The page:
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Civil War
00000174-b11b-ddc3-a1fc-bfdbb1a20000The Schreiner University Department of History is honoring the sesquicentennial of the American Civil War with a series of short vignettes focusing on events from 1861 through 1865. The Civil War was the most destructive conflict in American history, but it was also one of our most defining moments as a people and as a nation. Let us know what you think about "This Week in the Civil War." E-mail your comments to Dr. John Huddleston at jhuddles@schreiner.edu.Airs: Weekdays at 5:19 a.m., 8:19 a.m., 4:19 p.m. on KTXI and 4:49 a.m., 9:29 p.m. on KSTX.

This Week in the Civil War - #821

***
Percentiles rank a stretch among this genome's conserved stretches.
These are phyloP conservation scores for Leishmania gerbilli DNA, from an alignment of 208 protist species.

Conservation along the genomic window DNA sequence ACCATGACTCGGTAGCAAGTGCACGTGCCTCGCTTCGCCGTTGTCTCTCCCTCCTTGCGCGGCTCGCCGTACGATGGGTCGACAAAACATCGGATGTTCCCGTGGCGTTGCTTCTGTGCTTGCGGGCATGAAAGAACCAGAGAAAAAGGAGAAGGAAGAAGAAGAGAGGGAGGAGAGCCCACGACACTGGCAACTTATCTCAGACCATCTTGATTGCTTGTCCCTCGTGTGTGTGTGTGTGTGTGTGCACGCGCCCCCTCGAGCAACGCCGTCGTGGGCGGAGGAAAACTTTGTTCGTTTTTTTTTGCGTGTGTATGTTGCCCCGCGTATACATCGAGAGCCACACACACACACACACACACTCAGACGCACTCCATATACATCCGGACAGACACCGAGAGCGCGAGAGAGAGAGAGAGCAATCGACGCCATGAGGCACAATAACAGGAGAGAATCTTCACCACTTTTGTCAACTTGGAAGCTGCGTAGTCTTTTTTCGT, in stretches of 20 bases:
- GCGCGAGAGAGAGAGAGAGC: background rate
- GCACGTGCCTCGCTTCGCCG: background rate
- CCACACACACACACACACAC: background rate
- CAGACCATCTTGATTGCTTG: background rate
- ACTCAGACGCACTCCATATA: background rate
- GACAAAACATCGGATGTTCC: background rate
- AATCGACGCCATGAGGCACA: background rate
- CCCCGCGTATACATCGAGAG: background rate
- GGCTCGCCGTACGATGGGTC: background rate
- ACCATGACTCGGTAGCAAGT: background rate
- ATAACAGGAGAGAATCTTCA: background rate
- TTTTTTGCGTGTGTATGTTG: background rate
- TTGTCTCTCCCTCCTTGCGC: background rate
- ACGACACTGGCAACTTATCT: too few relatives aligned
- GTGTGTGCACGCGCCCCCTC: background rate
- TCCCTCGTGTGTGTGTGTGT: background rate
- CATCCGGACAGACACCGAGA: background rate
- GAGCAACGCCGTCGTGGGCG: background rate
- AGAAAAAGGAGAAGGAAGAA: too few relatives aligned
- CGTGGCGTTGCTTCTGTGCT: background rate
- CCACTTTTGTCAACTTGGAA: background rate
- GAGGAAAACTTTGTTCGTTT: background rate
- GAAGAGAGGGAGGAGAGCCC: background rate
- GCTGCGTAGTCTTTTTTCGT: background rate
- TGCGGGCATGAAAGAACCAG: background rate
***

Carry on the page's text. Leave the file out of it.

On Tuesday, May 3, 1864 Ulysses Grant issued orders through General George Meade, directing that the Union Army of the Potomac cross the Rapidan River on the following morning, march around the right flank of Lee’s Confederates, and once again head south toward Richmond.  Grant could move against either Lee’s right or left flank.  Moving against Lee’s left would have meant better foraging and shorter supply lines for Grant’s force; moving against Lee’s right would force Grant’s army to move on exterior lines, lengthening his supply lines, depriving his army of abundance forage, and probably result in higher Union casualties.  Yet moving against Lee’s right might bring about a quicker victory which would ultimately save the Union.  Grant opted to move against Lee’s right flank, despite the hardships facing him.